Chinese scientists propose to zap space junk with lasers

Space clutter has assumed serious proportions but a group of scientists in China have offered what may be easily be the most exciting solution proposed so far. They plan to blast the junk in earth's orbit with giant lasers, targeting small objects that space agencies are not tracking.

Lockheed Martin which conducted research in the past has determined that the debris floating in earth's orbit posed a serious threat to orbiting satellites that are currently in use.

Researchers at the Air Force Engineering University in China have published a paper titled ''Impacts of orbital elements of space-based laser station on small scale space debris removal,' in which they explore the impact of using a giant laser to blow apart space debris.

''This paper investigated the impacts of orbital elements of space-based laser station on small scale space debris removal by numerical simulation,'' the researchers wrote in their abstract.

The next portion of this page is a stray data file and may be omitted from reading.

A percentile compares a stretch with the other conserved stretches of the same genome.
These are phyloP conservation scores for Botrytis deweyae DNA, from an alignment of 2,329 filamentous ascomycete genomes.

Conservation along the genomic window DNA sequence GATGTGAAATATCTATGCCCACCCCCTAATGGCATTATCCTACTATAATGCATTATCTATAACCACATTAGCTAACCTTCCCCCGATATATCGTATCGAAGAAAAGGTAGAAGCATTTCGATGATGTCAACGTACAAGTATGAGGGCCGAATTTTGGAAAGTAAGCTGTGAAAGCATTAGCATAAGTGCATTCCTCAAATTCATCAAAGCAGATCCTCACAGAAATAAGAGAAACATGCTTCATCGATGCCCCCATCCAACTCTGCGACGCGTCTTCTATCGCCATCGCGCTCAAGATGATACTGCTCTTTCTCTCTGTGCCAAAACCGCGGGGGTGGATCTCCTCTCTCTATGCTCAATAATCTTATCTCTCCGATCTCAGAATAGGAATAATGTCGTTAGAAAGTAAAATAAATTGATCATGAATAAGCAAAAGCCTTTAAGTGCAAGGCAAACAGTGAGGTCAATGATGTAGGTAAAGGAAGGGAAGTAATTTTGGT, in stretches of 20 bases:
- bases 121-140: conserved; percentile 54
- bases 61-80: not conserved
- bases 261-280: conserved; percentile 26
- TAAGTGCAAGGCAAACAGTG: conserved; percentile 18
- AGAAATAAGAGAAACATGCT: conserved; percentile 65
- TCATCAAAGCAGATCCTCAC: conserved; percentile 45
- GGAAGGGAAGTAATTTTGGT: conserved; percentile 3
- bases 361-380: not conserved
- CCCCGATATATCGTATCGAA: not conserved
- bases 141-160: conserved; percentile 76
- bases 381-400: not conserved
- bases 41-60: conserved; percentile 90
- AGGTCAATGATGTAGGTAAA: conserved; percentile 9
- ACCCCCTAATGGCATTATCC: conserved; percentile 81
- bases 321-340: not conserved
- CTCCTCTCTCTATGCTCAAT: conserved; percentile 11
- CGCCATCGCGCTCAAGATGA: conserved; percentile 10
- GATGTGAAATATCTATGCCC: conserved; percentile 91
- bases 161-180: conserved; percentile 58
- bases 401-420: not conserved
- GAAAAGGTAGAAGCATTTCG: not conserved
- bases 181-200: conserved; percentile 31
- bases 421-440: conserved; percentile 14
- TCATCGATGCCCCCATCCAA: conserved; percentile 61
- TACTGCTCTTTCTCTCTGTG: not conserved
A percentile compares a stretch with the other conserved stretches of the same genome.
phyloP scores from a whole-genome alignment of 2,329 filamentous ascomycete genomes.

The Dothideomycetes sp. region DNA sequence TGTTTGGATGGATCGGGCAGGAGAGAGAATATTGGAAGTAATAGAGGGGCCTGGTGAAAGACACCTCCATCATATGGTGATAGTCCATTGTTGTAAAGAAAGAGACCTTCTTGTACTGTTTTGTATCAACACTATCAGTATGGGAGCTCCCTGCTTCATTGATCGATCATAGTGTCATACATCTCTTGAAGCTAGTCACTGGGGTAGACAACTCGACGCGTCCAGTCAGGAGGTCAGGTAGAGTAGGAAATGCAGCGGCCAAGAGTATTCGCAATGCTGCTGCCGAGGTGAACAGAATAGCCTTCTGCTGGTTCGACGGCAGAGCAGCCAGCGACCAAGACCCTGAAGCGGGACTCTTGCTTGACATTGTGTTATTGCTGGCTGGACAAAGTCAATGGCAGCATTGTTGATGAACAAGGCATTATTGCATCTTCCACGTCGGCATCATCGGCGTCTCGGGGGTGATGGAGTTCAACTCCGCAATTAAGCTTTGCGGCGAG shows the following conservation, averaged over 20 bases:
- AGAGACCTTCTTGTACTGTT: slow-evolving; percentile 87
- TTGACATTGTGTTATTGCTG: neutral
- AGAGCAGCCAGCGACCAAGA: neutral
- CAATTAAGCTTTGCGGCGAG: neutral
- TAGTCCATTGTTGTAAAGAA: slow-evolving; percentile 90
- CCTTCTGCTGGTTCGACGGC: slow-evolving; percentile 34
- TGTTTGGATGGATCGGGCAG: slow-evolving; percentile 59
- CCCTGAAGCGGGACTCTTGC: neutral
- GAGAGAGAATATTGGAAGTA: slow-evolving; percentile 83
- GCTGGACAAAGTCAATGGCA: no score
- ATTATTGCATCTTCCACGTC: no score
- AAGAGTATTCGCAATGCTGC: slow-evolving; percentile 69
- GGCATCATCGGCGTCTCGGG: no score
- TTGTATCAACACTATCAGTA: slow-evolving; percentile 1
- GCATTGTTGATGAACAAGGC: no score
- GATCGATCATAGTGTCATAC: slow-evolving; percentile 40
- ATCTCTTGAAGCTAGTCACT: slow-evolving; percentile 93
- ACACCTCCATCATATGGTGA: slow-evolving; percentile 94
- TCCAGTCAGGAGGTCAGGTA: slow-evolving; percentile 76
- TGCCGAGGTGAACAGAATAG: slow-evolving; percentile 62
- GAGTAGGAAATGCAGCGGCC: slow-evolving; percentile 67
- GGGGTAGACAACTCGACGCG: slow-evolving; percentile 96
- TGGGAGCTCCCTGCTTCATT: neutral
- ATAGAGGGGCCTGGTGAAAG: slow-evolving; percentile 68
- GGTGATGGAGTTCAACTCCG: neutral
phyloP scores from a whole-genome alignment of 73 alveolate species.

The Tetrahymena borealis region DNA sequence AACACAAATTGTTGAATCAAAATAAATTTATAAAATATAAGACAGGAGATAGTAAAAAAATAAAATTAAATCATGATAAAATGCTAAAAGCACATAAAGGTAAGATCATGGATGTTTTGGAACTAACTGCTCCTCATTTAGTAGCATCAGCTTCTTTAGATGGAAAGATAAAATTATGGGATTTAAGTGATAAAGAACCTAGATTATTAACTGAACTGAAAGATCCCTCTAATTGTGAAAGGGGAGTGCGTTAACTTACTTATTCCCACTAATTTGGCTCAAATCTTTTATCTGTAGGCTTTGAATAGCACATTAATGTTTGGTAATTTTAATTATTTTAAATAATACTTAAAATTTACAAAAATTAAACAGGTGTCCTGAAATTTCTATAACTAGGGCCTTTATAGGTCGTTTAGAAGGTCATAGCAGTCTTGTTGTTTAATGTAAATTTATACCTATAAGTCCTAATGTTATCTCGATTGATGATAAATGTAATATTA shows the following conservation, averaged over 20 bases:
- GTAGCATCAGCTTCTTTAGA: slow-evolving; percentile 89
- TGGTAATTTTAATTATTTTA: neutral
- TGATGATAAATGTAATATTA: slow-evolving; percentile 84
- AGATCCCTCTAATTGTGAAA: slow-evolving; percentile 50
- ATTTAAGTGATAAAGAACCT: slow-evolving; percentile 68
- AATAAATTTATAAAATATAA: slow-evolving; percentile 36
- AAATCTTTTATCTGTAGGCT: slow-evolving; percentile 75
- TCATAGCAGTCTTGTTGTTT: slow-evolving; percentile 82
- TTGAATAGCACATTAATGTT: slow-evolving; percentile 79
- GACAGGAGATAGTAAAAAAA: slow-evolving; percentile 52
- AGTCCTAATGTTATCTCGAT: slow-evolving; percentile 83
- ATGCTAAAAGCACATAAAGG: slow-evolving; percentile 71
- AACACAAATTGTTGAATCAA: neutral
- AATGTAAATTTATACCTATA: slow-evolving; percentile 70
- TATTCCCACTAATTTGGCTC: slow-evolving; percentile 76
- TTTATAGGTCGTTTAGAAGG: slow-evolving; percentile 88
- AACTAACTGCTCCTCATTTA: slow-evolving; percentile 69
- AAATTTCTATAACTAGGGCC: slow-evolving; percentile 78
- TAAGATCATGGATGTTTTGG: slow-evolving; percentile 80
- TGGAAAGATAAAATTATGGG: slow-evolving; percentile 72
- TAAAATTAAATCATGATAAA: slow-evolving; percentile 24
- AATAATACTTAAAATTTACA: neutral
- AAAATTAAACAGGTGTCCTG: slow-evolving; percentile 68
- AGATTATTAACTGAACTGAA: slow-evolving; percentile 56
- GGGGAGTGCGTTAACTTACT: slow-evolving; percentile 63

''The orbital momentum models of small scale space debris and space-based laser station were established. The velocity variation of the space debris ablating by the space-based laser station was analyzed, and the orbit maneuver of the space debris irradiated by laser station was modeled and studied.

"The variations of orbital parameters of the space debris orbit respectively without and with irradiation of high-power pulsed laser were simulated and analyzed, and the impacts of the inclination and right ascension of ascending node (RAAN) of the space-based laser station on debris removal were analyzed and discussed.''

The researchers have successfully simulated an orbital laser station capable of zapping small debris (under 4 inches long). Targeted junk would be hit with 20 bursts of light per second for 2 minutes, which would either deflect the junk out of harm's way or send it to a fiery end in the atmosphere.

According to the team, it would be logistically feasible to launch such stations however, it is not only a simple matter of building them as numerous questions remain unanswered. Perhaps the most troubling question is, how China could reassure other countries that this is strictly for space junk rather than a weapon?